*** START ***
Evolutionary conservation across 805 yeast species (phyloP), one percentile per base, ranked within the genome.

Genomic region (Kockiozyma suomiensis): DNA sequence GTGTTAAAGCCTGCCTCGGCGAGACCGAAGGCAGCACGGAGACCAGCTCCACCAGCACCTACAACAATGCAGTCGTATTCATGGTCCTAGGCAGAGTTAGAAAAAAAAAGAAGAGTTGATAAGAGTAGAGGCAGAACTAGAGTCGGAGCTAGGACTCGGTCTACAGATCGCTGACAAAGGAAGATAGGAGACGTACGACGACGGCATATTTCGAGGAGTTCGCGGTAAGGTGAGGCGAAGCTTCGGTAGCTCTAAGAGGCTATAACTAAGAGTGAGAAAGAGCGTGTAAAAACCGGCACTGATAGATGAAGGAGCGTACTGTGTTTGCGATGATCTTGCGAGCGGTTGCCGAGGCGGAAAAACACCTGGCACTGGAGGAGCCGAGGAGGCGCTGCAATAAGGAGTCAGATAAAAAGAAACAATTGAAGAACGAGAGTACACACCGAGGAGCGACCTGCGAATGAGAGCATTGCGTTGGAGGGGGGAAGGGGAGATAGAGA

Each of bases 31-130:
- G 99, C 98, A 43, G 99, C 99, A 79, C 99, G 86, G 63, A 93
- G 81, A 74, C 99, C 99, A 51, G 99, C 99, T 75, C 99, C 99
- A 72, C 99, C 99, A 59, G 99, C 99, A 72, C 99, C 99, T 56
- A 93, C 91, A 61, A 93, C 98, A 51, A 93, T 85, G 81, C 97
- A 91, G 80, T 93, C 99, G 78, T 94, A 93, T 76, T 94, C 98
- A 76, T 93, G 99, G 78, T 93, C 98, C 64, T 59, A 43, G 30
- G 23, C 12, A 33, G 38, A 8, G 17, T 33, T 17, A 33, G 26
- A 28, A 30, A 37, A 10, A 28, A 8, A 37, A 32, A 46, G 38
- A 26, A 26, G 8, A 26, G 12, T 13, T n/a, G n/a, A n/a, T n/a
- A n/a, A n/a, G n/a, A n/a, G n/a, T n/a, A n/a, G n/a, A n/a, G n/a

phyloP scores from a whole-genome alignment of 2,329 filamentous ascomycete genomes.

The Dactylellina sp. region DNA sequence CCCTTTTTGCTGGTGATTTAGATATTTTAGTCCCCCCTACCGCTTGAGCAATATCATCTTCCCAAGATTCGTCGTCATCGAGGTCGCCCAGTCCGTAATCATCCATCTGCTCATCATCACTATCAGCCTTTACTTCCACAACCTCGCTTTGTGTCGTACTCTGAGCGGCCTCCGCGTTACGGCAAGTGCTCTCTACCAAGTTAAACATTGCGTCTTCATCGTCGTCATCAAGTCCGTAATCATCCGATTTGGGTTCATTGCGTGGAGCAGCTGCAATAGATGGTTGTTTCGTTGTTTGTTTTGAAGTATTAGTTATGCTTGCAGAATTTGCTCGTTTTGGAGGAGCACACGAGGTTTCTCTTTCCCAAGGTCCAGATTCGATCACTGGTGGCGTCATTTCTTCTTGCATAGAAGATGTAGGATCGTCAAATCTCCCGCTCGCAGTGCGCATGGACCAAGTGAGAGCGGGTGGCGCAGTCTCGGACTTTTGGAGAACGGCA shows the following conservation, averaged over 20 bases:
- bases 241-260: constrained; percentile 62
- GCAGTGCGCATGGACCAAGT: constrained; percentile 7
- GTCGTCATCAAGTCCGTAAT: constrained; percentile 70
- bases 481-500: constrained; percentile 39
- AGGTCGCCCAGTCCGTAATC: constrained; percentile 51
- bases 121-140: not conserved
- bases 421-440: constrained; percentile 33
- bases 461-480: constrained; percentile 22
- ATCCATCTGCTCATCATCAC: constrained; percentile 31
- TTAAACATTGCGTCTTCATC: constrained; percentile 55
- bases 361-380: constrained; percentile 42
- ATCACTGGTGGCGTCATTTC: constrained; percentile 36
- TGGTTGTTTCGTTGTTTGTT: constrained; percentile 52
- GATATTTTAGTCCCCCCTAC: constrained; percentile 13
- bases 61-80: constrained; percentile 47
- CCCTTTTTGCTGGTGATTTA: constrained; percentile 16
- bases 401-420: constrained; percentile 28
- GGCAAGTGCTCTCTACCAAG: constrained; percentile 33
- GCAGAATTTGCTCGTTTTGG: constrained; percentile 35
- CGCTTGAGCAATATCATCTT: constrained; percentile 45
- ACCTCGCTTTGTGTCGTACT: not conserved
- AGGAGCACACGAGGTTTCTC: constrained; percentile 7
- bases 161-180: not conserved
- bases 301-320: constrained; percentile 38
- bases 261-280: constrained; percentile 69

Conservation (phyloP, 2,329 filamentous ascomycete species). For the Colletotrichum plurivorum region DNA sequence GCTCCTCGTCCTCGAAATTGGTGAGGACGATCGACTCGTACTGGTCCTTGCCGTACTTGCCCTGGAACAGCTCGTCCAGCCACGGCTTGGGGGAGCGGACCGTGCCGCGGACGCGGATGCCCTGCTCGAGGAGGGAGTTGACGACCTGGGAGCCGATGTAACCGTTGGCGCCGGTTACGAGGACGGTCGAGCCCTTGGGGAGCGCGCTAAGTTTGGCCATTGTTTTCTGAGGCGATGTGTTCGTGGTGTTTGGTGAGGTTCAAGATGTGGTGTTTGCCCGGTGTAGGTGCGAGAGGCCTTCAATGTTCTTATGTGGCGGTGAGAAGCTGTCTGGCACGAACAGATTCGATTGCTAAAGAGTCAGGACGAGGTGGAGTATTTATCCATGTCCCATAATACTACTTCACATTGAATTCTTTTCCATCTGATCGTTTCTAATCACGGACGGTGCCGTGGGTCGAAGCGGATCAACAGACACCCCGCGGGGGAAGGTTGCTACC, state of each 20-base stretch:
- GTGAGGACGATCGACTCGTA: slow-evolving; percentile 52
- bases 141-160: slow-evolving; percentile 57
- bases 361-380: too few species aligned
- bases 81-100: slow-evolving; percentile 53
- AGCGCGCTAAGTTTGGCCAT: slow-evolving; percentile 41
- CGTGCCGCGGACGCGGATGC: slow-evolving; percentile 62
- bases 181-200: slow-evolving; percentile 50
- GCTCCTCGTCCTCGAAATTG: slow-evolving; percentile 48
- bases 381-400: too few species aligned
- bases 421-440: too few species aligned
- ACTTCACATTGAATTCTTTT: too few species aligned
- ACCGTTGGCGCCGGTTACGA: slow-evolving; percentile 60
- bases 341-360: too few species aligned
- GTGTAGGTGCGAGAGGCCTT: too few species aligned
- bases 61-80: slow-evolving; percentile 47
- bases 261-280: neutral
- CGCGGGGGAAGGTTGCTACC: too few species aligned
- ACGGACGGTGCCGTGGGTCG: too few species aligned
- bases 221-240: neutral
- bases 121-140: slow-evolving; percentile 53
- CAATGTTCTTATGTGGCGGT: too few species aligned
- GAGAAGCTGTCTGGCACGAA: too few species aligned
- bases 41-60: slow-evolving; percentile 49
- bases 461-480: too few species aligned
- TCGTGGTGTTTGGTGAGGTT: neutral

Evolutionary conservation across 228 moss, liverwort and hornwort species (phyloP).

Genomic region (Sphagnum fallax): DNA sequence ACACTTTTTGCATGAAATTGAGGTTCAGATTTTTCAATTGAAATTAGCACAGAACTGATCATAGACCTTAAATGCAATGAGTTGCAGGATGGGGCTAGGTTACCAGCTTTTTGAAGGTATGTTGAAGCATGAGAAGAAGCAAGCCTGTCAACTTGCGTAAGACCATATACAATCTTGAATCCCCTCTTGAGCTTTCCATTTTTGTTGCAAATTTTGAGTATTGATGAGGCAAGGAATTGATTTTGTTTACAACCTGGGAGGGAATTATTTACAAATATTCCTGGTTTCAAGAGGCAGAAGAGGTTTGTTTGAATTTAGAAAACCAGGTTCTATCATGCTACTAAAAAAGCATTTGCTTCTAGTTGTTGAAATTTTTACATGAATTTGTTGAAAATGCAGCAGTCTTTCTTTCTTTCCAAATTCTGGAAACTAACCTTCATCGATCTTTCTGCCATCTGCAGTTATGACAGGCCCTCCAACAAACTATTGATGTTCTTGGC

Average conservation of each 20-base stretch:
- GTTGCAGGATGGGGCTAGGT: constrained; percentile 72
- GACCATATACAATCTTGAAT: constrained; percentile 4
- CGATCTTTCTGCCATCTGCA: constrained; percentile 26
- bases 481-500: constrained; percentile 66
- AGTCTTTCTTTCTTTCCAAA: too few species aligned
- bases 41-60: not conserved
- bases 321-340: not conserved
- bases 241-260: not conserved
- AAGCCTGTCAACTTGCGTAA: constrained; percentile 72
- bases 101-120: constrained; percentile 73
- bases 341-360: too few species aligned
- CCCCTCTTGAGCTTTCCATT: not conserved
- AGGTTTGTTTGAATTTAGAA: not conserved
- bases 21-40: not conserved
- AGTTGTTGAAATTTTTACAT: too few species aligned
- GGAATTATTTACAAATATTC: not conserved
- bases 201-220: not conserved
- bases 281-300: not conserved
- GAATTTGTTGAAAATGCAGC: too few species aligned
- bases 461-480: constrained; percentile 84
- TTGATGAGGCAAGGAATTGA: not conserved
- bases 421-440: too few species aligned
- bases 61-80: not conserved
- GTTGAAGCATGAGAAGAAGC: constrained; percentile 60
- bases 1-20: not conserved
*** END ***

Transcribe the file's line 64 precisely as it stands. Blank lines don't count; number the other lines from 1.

- bases 41-60: slow-evolving; percentile 49